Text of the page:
BARACK OBAMA: So if we agree on 90 percent of the stuff, and we're spending all our time on television arguing about 1 percent, 2 percent, 3 percent of the spending in this thing, and somehow it's being characterized in broad brush as wasteful spending, that starts sounding more like politics. And that's what right now we don't have time to do.
KWAME HOLMAN: Louisiana Republican Gov. Bobby Jindal said last week he intended to pass on some of the unemployment funds. After today's meeting at the White House, he was asked if the president's comments were fair.
GOV. BOBBY JINDAL (R), Louisiana: No. One, let me say this. I do appreciate the president acknowledging that there are legitimate concerns, legitimate issues when it comes to taking temporary federal dollars that could create permanent state spending obligations, for example, the money that we identified in Louisiana on Friday that we will not be accepting.
However, I continue to say, as I've said before, that certainly I think there could have been a very different stimulus bill written. There could have been a stimulus bill that was truly targeted and temporary, focused on infrastructure, focused on the kinds of tax credits that would have gotten investment moving in the private sector.
Bipartisanship discussion continues
KWAME HOLMAN: At the conclusion of his fiscal responsibility summit late this afternoon, the president asked for reactions from participants. He first called on his former rival for the presidency, John McCain.
SEN. JOHN MCCAIN (R), Arizona: I know that you already made plans to try to curb some of the excesses in procurement. We really have to do that. We're going to have to pay for Afghanistan, as you well know, and we're not done in Iraq.
But most importantly, we have to make some tough decisions. You, Mr. President, are going to have to make some tough decisions about not only what we procure, but how we procure it. And I thank you for the opportunity of sharing thoughts with a lot of very smart people.
BARACK OBAMA: John, this is going to be one of our highest priorities.
SEN. MAX BAUCUS (D), Montana: I think it's very symbolic and very interesting that the first person you called upon was John McCain. And that's the approach I think we need to take here generally and specifically with health care reform.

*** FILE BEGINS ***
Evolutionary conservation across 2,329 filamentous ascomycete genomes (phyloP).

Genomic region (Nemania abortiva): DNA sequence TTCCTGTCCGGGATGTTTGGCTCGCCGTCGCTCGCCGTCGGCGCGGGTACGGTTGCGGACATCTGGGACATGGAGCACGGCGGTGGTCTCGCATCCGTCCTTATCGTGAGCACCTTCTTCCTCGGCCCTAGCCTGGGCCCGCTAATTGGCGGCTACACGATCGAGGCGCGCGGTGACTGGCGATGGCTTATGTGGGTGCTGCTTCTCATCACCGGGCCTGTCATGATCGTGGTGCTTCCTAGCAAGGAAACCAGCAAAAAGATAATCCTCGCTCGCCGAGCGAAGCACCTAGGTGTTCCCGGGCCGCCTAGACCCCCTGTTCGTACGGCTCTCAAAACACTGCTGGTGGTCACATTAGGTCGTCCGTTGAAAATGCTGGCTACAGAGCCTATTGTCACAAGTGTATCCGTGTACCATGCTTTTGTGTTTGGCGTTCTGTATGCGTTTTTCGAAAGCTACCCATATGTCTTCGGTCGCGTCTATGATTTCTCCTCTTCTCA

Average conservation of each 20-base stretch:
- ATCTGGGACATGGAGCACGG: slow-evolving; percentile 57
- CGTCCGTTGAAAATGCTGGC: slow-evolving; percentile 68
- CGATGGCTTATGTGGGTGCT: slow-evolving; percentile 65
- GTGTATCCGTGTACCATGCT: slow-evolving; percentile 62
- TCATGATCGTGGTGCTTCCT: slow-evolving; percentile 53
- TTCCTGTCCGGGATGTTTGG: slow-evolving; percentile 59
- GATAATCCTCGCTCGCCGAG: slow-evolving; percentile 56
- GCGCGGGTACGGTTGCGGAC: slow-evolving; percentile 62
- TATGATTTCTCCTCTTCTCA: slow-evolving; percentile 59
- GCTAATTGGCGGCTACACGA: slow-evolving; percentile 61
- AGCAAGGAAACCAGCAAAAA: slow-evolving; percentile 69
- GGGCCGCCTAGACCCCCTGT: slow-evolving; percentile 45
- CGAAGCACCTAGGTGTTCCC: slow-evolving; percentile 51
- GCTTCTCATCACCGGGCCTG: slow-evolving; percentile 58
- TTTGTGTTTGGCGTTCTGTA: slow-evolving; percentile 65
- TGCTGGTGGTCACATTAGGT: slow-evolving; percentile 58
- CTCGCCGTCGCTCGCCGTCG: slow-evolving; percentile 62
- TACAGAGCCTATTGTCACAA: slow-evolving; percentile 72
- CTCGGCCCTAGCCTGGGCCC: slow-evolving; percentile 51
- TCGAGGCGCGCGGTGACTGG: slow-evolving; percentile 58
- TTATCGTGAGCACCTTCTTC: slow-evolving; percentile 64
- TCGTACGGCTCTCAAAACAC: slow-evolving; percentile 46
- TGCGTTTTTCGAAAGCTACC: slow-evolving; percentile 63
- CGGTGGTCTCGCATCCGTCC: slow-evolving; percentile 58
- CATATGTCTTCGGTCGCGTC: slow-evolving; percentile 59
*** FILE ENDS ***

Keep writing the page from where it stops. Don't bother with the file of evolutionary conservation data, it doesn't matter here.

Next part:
KWAME HOLMAN: Participants warned tough fiscal choices will test the philosophies of both political parties. Democrat Charles Rangel, chairman of the tax-writing House Ways and Means Committee, said some Republicans are likely to take issue with closing tax loopholes.
REP. CHARLIE RANGEL (D), New York: If you're looking for a fight, a partisan fight, every loophole you close is a tax increase, and we have to get over that to make certain that the vast majority of businesses recognize it's in their best interests to do the right thing (inaudible)
BARACK OBAMA: Well, you were here -- you were here in '86. It's been done before. We might be able to get it done this time.
KWAME HOLMAN: For his part, Texas Republican Joe Barton reminded the president of the need to take seriously the concerns of the GOP.
REP. JOE BARTON (R), Texas: I think the House Republicans have shown that, when we're not included in the decision-making, we're disinclined to sign off on the solution. And it's very easy in the House, as it's set up to get things done quickly if the majority is united, to forget about the minority. But if you really want consensus, I would encourage you to encourage the speaker to have a true open process.
BARACK OBAMA: On the one hand, the majority has to be inclusive. On the other hand, the minority has to be constructive. And so to the extent that on many of these issues we are able to break out of sort of the rigid, day-to-day politics and think long term, then what you should see, I think, is the majority saying, "What are your ideas?" The minority has got to then come up with those ideas and not just want to blow the thing up.
KWAME HOLMAN: President Obama will continue making his case to lawmakers tomorrow night, when he addresses a joint session of Congress.